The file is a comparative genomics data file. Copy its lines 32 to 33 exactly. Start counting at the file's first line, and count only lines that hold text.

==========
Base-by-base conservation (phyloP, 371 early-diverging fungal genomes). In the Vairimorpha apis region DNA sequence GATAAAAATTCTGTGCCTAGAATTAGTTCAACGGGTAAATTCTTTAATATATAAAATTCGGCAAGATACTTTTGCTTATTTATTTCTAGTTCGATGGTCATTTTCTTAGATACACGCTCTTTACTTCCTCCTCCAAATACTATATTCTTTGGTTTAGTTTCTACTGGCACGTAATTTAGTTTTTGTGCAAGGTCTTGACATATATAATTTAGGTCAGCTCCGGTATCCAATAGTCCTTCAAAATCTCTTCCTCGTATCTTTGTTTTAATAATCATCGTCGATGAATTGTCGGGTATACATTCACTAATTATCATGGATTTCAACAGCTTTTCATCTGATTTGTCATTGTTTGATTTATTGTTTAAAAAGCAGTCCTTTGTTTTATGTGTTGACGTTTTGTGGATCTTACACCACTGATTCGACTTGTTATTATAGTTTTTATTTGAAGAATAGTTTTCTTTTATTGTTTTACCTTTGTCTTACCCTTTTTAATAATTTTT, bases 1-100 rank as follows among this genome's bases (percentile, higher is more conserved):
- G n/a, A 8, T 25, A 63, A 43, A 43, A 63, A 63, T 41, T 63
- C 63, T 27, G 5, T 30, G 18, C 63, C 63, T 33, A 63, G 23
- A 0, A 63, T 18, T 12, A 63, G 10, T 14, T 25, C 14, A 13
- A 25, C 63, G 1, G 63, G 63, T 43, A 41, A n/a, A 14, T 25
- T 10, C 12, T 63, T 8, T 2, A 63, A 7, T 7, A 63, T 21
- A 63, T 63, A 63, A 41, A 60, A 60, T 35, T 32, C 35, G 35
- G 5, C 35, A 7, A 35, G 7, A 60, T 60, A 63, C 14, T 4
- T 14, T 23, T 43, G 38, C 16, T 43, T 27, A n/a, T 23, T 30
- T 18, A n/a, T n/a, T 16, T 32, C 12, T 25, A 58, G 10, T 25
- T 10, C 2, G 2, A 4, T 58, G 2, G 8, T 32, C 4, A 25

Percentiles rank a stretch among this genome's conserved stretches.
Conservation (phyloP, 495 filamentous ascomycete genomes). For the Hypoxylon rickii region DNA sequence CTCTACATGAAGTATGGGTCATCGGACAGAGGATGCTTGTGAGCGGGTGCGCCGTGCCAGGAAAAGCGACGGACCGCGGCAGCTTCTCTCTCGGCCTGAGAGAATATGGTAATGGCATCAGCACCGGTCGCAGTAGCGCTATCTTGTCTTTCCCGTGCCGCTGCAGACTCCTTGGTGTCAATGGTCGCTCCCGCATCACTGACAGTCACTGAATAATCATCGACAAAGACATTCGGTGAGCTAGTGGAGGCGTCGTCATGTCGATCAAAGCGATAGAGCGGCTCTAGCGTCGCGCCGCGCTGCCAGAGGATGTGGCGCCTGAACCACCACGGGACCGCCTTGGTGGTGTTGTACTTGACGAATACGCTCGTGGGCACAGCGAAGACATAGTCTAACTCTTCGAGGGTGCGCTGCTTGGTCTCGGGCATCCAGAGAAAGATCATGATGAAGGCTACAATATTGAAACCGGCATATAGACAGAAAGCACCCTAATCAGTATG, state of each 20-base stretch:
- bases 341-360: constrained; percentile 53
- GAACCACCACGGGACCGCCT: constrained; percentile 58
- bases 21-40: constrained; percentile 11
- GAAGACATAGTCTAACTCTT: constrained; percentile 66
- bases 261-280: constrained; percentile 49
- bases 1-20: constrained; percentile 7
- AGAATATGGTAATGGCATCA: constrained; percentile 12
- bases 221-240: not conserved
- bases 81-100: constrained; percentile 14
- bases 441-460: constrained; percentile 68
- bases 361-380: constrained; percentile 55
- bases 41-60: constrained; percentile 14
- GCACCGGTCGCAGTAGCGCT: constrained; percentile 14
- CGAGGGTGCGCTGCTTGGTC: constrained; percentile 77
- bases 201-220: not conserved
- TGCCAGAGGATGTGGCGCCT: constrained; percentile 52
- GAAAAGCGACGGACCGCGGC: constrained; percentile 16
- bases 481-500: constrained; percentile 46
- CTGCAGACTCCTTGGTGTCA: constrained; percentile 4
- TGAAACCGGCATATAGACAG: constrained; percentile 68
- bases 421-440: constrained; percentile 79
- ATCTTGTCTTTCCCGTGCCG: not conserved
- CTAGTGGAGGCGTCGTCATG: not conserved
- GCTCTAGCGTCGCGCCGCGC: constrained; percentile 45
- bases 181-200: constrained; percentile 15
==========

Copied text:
- CTGCAGACTCCTTGGTGTCA: constrained; percentile 4
- TGAAACCGGCATATAGACAG: constrained; percentile 68